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Information Literacy as a Civic Responsibility: Information Literacy

A corresponding guide to the convo talk "Information Literacy as a Civic Responsbility", presented in September 2020 by Ryan Flynn '15, Director of Community-Engaged Learning, and Elora Agsten, Instructional Librarian.

Information Literacy

Information literacy is the ability to “recognize when information is needed and have the ability to locate, evaluate, and use the needed information” and to use the information in an effective, ethical, and legal way once acquired.*

*Definition adapted from "Framework for Information Literacy for Higher Education", American Library Association, February 9, 2015. http://www.ala.org/acrl/standards/ilframework.

 

Skills of an Information Literate Person

According to the Association of College and Research Libraries, an information literate person will have the following six skills.  While it is not necessary to have every skill memorized word-for-word, understanding these concepts will help you find and consume quality information, both in your academic and daily life. 
 

  • Authority is constructed and contextual

    • Consider: who is writing or making this information? Can I trust them? What is their background/education? Where are they publishing their information? 

  • Information creation as a process

    • Understand: information doesn't just exist. People create and analyze it. Information reflects the society it was created in and the values of the people who created it. 

    • Consider: how does writing a study/paper/academic article work in your major? How is that information created (lab results, interviews, literary analysis, surveys, etc.)? 

  • Information has value

    • Consider: What information am I actually looking for? How do I find it? In what ways will it be useful to me?

    • Consider additionally:  Does information about me have monetary value and in what circumstances? 

  • Research as inquiry

    • Understand: research is about asking questions as much as it is finding answers. All research starts with a question and more and more questions are asked along the way. 

  • Scholarship as conversation

    • Understand: scholarship and research don't exist in a vacuum. Researchers talk to each other and build off of one another's work. Researchers are also influenced by the society and culture they grew up in.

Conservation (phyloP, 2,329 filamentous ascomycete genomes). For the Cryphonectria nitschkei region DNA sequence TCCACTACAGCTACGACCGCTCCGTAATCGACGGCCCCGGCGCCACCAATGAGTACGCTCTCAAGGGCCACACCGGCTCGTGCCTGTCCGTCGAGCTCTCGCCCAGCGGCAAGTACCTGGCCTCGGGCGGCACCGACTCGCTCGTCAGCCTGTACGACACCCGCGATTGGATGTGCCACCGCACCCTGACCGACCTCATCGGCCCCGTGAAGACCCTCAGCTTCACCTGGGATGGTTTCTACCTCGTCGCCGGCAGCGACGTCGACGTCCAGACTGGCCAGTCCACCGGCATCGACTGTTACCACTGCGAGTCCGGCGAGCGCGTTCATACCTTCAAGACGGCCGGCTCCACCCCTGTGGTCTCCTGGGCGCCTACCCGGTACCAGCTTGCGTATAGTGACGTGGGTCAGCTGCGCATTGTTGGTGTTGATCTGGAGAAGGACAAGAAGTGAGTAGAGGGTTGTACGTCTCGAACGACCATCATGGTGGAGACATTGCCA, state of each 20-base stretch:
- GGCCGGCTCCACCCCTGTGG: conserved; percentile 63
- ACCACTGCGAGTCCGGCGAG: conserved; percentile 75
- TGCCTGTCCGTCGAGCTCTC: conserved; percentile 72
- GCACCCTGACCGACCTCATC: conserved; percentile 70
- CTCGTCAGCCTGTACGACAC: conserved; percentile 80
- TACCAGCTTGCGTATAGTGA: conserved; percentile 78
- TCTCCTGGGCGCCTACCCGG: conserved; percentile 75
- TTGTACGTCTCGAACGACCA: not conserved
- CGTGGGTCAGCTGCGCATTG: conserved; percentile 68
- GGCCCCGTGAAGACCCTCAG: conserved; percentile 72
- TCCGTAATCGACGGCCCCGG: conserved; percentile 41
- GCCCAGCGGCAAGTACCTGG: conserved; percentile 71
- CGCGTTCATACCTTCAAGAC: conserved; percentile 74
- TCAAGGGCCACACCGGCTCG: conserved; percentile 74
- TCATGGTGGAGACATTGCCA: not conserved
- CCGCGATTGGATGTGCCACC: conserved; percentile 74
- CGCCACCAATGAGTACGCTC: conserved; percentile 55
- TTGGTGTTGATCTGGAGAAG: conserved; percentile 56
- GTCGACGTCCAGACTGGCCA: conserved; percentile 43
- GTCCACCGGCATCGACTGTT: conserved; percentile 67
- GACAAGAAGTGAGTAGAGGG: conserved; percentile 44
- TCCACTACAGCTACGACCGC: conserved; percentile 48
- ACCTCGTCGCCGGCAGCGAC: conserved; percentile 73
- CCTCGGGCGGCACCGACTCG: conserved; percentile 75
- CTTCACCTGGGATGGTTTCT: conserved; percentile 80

• Searching as strategic exploration

    • Understand: While a database search is useful to find academic articles for an assignment, it may not be as useful to figure out whether a post you see on Twitter is real. There are many different methods to locate information and understanding when to use those methods will help you. 

Information Literacy in the Wild

You use information literacy skills more than you may think! Every day, you're confronted with choices and you have to make knowledgeable decisions based on the information you can find.


Some examples: 

In college, you use your information literacy skills to:

  • Look for resources for an assignment (searching the internet, the Schewe Library catalog, databases, etc.) 
  • Decide if those resources meet your ideas for the assignment (evaluate if they fit the topic, is the author credentialed?, etc.)
  • Communicate what you learned (sharing your knowledge through a paper, etc.) 
     

In your personal life, you use your information literacy skills to:

  • Decide what product or service you want to buy (read reviews, look at credentials, etc.)
  • Decide if you trust the news from someone you follow on social media.
  • Decide who you want to vote for (research their positions, etc.)

Activity: Spot the Troll

Time to put those information literacy skills to the test!

Can you determine which of these social media profiles are real and which are Russian trolls? This game and analysis from Clemson University will walk you through what to look for on social media profiles.

https://spotthetroll.org/start